JACKSONVILLE – Chris Conley likes a lot about his surroundings.
He's encouraged by the young players at his position. He likes how they're practicing. Perhaps most importantly, the veteran wide receiver really likes the Jaguars' young quarterback.
Conley's assessment of Gardner Minshew II? So far, so good. Really good.
"I've very impressed with the way he's shown up in this camp," Conley said via videoconference shortly after a Jaguars 2020 Training Camp practice Sunday at the Dream Finders Homes Practice Complex.
Conley said he worked with Minshew in the offseason and said the improvement the second-year veteran showed during that time has translated to camp.
"Since he's gone into the huddle with a defense, with coaches breathing down his neck – with a little more pressure – he's really performed well," Conley said, adding that he has seen Minshew take more chances and a smarter understanding of reads than he did as a rookie. "He has seemed very comfortable.
"I'm excited to see how he continues to progress. He's put in a lot of work. There's a lot of work yet to be done. But the mentality he has right now is he's not afraid to put in that work. I'm excited about that."
Conley, a sixth-year veteran who set career-highs with 47 receptions for 775 yards and five touchdowns last season, enters camp as the most-veteran player on a young receiving corps. Pro Bowl wide receiver DJ Chark Jr. is entering his third NFL season, with Dede Westbrook and Keelan Cole entering their fourth seasons. The Jaguars selected wide receivers Laviska Shenault Jr. and Collin Johnson in Round 2 and 5 of the 2020 NFL Draft, respectively.
"It's a great room," wide receivers coach Keenan McCardell said during a pre-practice videoconference Sunday. "For us to get to where I want us to be, we've got to continue to make plays for this offense every time our number is dialed up, you know, and be accountable to this offense and accountable to this team. And understand that sometimes we have to take the burden off of Gardner [Minshew II] and strike past long runs. We need to be able to be dynamic outside."
Most encouraging to Conley about the position's two youngest players – Shenault and Johnson – is how they're approaching practice early.
"These guys are extremely talented, and you guys are going to get to see that very soon," Conley said. "They're handling [practice] very well. They're playing fast, which is always something you want to see. Typically, young receivers go one of two ways. They run everything 100 miles per hour or they tip-toe through everything, kind of thinking about it. So far, they're playing very fast and lights out, which I love to see. They're attacking the defense and they're going out to make plays."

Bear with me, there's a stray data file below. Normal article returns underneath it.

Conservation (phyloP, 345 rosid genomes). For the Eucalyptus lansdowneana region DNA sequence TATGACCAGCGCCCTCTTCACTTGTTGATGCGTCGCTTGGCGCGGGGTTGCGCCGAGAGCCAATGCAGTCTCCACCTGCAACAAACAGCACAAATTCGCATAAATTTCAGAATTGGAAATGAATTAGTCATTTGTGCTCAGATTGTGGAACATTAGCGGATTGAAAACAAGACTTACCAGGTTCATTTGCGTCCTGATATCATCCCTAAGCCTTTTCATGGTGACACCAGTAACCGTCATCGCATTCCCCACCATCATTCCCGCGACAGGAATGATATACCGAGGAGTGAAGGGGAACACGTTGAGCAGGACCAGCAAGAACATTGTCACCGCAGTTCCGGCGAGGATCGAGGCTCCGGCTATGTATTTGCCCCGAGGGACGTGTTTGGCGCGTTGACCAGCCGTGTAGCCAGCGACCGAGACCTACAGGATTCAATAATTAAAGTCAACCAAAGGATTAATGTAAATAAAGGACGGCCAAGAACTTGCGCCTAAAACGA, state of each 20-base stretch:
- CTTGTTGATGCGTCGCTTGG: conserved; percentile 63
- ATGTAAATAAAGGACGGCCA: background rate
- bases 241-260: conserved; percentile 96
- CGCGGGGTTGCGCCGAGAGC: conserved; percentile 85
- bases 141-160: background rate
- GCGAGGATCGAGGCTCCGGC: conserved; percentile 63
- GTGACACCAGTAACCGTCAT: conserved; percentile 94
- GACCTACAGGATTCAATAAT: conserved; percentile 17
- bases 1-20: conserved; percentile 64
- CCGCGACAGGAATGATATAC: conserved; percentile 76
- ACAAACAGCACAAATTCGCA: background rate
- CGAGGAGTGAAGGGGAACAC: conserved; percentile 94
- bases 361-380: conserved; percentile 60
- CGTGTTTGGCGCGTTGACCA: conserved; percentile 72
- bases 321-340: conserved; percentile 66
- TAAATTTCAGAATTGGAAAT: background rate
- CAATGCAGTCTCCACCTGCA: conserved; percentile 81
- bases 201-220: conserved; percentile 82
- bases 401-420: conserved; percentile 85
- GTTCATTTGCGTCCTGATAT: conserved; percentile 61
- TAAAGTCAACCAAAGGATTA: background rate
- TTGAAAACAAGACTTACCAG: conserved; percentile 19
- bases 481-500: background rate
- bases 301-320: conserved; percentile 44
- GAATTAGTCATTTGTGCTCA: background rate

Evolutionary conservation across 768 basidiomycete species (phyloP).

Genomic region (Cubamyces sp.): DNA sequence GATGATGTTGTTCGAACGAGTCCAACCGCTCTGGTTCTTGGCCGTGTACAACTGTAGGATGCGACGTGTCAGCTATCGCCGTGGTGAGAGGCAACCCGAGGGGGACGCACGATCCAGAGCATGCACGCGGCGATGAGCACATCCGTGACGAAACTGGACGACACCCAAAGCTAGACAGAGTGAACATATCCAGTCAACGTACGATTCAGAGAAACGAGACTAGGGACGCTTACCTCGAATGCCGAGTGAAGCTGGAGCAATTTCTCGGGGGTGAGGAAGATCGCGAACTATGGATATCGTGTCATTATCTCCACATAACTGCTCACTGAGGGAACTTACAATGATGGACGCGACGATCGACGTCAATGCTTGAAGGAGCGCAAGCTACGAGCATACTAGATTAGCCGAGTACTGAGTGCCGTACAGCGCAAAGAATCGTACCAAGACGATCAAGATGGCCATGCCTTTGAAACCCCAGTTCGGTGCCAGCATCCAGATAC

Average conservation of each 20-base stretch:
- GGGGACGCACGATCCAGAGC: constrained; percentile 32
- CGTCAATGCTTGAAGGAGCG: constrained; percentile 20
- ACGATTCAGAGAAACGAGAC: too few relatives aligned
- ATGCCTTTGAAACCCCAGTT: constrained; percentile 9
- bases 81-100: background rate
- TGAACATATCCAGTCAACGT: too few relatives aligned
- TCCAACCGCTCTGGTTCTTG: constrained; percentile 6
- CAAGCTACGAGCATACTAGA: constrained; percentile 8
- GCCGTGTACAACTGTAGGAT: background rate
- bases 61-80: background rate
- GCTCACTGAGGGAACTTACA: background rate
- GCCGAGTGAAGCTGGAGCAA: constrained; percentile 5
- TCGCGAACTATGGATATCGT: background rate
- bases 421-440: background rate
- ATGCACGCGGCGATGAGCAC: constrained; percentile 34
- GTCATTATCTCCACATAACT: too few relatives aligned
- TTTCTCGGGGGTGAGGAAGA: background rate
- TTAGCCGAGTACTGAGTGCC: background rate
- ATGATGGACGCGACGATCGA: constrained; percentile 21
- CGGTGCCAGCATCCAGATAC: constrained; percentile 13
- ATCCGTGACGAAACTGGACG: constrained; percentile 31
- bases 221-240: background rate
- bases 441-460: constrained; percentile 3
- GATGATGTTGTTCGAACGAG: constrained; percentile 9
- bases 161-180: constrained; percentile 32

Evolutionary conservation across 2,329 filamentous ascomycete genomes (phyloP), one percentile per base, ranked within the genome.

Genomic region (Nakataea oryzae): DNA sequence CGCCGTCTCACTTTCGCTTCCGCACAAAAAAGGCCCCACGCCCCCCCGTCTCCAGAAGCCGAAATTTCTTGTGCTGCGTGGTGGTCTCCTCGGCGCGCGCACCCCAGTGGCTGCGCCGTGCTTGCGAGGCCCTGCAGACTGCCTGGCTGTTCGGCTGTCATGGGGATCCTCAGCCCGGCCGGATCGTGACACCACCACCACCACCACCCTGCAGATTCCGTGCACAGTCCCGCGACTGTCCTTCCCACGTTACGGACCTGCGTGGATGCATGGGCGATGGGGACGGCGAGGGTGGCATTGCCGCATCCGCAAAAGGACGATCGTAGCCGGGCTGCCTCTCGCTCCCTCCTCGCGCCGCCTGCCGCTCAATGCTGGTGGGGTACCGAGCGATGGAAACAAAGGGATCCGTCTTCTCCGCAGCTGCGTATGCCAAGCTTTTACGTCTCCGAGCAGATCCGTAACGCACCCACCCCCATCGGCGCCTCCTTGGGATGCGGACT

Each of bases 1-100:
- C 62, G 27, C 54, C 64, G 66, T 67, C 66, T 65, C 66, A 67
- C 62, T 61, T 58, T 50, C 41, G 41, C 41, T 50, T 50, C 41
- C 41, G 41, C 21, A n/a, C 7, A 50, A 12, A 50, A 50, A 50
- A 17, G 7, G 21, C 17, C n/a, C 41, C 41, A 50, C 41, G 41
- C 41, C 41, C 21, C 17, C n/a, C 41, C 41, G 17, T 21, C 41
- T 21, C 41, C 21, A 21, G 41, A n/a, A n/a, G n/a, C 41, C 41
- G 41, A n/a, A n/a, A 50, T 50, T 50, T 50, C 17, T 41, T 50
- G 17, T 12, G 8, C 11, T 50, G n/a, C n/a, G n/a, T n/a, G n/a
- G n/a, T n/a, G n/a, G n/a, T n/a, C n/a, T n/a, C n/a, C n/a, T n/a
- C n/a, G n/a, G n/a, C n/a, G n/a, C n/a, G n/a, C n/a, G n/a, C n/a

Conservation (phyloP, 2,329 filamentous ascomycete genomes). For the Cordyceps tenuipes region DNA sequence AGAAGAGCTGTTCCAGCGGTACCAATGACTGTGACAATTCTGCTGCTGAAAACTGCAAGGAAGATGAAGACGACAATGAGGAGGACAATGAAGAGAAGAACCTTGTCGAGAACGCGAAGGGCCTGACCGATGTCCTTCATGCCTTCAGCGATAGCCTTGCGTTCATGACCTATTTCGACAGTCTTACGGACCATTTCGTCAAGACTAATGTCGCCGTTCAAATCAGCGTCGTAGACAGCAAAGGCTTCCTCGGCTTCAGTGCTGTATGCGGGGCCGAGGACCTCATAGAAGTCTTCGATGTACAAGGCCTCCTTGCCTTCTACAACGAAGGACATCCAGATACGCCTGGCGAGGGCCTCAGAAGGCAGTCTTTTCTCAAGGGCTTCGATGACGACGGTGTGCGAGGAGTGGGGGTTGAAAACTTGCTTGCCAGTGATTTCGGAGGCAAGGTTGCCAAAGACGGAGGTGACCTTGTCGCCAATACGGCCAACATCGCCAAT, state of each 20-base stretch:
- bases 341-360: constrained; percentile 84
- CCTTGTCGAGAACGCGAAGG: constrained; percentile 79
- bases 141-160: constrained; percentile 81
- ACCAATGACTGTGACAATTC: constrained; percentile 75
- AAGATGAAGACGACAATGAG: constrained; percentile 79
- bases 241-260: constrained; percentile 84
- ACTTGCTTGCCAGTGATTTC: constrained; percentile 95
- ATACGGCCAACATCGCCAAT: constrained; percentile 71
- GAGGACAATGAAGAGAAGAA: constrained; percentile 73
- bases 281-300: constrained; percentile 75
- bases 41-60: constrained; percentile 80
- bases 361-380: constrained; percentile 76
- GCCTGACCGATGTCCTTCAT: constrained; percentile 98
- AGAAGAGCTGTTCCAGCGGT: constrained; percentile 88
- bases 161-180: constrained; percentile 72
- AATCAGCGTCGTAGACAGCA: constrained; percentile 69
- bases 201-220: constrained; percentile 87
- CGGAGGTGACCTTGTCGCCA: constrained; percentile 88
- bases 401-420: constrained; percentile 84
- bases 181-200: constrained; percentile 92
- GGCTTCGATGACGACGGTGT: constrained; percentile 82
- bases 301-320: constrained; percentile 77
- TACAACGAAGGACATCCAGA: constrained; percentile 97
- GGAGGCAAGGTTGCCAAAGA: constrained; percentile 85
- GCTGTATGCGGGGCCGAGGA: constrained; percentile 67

Conley, who signed with the Jaguars as an unrestricted free agent from Kansas City in the 2019 offseason, said he understands that his experience could necessitate a different – and more veteran – approach this season.
"It's a tremendous opportunity – to kind of be a gatekeeper and to be watching out for those guys, seeing what they're doing well and things they can work on – and making sure you voice those things," he said. "It comes with experience, just helping them learn the ebb and flow of this offense and getting in and out of the huddle quickly, recognizing the defense and just going out there and attack."
Also on Sunday:
*Conley said COVID-19 without question has made 2020 Training Camp unique, with TIAA Bank Field laid out and labeled to ensure social distancing. Among the extensive, organization-wide COVID-19 protocols: Jaguars support staff disinfecting equipment throughout each day, and support staff such as equipment managers and trainers wearing masks during practice. "Honestly, for me this feels completely different from any other training camp that I've been in," he said. "The virus has changed a lot of things in a lot of our lives and it has had a big effect on how we do things in the building. There's even more necessity for players to push and spend more time working on their craft, working on the game mentally, because we're limited in the amount of time we can spend together. We're limited in the number of players you can have in one space. Communication and effort have to elevate. It's different, but it's a good opportunity for us as a team to show that we want it.'' …
*Conley also said the absence of preseason games because of COVID-19 also changes how players must approach preparing for the season. "Preseason games are excellent opportunities for teams to realize what areas they need to speed up in," Conley said. "The first game may be one of the fastest or sharpest games that we've seen in a long time because people are healthy, or it might be one of the sloppiest games we've seen in a long time because guys haven't had the opportunity to go out there and make mistakes in the preseason." …